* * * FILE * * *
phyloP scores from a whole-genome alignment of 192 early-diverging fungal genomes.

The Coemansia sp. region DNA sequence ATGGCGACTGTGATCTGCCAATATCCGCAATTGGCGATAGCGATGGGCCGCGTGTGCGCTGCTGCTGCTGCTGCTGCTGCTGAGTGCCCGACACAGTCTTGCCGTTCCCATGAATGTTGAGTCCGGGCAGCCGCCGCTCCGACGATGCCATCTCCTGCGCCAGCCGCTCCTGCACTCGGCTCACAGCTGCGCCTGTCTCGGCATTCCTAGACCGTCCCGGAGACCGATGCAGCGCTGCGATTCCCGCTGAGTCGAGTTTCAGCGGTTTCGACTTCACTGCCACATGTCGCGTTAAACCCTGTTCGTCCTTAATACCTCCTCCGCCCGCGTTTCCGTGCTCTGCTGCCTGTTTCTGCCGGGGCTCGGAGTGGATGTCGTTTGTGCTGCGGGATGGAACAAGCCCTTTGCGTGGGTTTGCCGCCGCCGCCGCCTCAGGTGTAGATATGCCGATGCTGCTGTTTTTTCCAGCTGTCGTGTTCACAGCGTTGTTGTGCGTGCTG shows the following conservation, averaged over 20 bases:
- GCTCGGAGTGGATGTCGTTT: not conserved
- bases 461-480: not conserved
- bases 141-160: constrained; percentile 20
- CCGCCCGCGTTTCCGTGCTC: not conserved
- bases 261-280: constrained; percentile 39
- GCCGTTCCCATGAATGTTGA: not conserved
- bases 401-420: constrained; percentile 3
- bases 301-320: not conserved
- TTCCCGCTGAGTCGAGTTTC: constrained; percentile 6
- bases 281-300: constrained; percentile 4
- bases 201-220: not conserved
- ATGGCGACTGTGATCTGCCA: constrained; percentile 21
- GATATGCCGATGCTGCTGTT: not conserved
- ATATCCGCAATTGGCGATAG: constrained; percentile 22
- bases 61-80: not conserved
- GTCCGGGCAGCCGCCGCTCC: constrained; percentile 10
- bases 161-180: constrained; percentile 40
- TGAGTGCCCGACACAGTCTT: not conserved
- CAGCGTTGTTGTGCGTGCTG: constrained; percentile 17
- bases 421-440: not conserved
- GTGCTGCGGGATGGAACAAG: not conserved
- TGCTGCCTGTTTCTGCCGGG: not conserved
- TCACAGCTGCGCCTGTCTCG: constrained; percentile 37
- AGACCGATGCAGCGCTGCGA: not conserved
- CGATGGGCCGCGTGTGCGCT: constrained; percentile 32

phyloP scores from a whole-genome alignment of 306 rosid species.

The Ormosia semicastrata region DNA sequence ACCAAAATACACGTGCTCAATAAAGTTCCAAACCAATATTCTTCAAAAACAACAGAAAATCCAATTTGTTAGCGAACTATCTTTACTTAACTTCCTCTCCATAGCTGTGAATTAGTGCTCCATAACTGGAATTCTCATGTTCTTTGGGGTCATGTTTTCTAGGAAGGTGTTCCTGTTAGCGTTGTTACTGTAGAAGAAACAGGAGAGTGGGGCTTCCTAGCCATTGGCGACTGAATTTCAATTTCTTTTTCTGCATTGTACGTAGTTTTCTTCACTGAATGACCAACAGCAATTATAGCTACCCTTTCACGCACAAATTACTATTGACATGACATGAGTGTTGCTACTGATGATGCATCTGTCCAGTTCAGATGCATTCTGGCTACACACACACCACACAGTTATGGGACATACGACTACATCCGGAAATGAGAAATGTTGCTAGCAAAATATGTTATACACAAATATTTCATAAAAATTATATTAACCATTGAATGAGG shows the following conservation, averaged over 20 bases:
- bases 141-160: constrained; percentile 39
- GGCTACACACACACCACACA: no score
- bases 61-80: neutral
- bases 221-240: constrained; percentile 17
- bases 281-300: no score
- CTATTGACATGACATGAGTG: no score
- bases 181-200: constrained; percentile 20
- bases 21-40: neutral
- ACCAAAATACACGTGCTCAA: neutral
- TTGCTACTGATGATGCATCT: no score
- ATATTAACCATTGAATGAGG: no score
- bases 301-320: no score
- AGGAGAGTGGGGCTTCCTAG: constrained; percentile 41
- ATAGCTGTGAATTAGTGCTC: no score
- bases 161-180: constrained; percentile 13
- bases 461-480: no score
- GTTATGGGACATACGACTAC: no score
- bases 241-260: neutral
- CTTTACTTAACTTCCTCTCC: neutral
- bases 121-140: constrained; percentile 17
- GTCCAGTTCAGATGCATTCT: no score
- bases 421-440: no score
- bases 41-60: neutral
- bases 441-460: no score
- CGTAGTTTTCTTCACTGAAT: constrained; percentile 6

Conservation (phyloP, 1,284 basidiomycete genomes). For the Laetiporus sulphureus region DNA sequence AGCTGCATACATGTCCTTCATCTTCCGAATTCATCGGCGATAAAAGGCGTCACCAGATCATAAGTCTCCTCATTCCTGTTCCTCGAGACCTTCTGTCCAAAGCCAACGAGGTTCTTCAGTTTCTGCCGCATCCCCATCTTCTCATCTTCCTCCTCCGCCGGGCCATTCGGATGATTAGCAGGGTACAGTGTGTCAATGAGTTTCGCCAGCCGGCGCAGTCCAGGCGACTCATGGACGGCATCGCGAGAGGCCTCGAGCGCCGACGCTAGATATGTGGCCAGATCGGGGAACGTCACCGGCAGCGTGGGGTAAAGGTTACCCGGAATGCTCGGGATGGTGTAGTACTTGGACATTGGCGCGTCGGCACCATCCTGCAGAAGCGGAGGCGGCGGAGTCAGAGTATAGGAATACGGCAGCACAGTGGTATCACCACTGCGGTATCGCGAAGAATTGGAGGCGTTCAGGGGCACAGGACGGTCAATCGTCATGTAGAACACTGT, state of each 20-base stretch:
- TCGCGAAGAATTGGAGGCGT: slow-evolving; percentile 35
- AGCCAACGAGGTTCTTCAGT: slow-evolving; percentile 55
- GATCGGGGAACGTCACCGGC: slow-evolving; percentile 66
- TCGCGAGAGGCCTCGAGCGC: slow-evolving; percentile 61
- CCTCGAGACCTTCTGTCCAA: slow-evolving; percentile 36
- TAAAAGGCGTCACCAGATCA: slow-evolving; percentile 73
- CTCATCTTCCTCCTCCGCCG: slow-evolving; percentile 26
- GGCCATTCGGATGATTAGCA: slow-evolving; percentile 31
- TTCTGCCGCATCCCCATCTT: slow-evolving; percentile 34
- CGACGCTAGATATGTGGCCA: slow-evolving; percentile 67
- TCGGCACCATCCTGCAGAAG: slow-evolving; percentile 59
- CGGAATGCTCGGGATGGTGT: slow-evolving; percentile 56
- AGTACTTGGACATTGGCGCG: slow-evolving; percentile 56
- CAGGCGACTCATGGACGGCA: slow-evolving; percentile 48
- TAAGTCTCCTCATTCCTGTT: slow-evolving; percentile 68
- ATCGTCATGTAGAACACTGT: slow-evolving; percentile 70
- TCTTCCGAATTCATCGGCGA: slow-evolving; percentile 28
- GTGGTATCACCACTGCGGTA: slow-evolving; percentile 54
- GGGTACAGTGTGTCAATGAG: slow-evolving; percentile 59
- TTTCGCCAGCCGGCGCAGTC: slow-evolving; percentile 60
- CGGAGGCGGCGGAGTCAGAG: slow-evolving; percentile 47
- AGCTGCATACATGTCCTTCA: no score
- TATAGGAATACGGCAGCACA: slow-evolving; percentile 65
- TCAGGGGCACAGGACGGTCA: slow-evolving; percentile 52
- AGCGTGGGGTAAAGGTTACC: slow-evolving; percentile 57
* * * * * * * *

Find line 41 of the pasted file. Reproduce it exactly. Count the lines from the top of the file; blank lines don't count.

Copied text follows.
- bases 301-320: no score